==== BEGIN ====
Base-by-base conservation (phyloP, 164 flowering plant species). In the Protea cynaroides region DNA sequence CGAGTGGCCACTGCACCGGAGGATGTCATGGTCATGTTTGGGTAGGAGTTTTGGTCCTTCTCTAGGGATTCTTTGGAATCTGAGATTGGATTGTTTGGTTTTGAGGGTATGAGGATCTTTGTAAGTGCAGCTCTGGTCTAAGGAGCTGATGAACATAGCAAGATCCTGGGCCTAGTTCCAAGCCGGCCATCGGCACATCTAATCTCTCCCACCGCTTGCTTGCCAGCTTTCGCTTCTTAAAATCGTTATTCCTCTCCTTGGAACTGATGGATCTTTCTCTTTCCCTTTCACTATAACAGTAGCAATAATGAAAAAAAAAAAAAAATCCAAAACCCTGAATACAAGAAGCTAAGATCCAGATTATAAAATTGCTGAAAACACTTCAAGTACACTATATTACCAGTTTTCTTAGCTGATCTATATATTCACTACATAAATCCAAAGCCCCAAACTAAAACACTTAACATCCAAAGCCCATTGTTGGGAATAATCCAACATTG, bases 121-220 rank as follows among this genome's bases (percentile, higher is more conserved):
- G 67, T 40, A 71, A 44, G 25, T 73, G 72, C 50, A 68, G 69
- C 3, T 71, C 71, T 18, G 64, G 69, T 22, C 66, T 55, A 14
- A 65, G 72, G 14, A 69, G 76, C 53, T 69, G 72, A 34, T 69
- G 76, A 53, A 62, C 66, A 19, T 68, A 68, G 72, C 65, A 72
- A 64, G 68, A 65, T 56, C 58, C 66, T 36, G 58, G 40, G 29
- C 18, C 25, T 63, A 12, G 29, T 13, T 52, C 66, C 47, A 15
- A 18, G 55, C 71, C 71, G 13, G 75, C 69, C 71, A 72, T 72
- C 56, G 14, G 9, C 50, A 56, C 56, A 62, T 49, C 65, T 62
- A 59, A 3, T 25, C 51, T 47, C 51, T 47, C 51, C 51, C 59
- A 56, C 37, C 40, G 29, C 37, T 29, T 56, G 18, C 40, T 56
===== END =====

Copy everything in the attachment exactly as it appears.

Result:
Base-by-base conservation (phyloP, 164 flowering plant species). In the Protea cynaroides region DNA sequence CGAGTGGCCACTGCACCGGAGGATGTCATGGTCATGTTTGGGTAGGAGTTTTGGTCCTTCTCTAGGGATTCTTTGGAATCTGAGATTGGATTGTTTGGTTTTGAGGGTATGAGGATCTTTGTAAGTGCAGCTCTGGTCTAAGGAGCTGATGAACATAGCAAGATCCTGGGCCTAGTTCCAAGCCGGCCATCGGCACATCTAATCTCTCCCACCGCTTGCTTGCCAGCTTTCGCTTCTTAAAATCGTTATTCCTCTCCTTGGAACTGATGGATCTTTCTCTTTCCCTTTCACTATAACAGTAGCAATAATGAAAAAAAAAAAAAAATCCAAAACCCTGAATACAAGAAGCTAAGATCCAGATTATAAAATTGCTGAAAACACTTCAAGTACACTATATTACCAGTTTTCTTAGCTGATCTATATATTCACTACATAAATCCAAAGCCCCAAACTAAAACACTTAACATCCAAAGCCCATTGTTGGGAATAATCCAACATTG, bases 121-220 rank as follows among this genome's bases (percentile, higher is more conserved):
- G 67, T 40, A 71, A 44, G 25, T 73, G 72, C 50, A 68, G 69
- C 3, T 71, C 71, T 18, G 64, G 69, T 22, C 66, T 55, A 14
- A 65, G 72, G 14, A 69, G 76, C 53, T 69, G 72, A 34, T 69
- G 76, A 53, A 62, C 66, A 19, T 68, A 68, G 72, C 65, A 72
- A 64, G 68, A 65, T 56, C 58, C 66, T 36, G 58, G 40, G 29
- C 18, C 25, T 63, A 12, G 29, T 13, T 52, C 66, C 47, A 15
- A 18, G 55, C 71, C 71, G 13, G 75, C 69, C 71, A 72, T 72
- C 56, G 14, G 9, C 50, A 56, C 56, A 62, T 49, C 65, T 62
- A 59, A 3, T 25, C 51, T 47, C 51, T 47, C 51, C 51, C 59
- A 56, C 37, C 40, G 29, C 37, T 29, T 56, G 18, C 40, T 56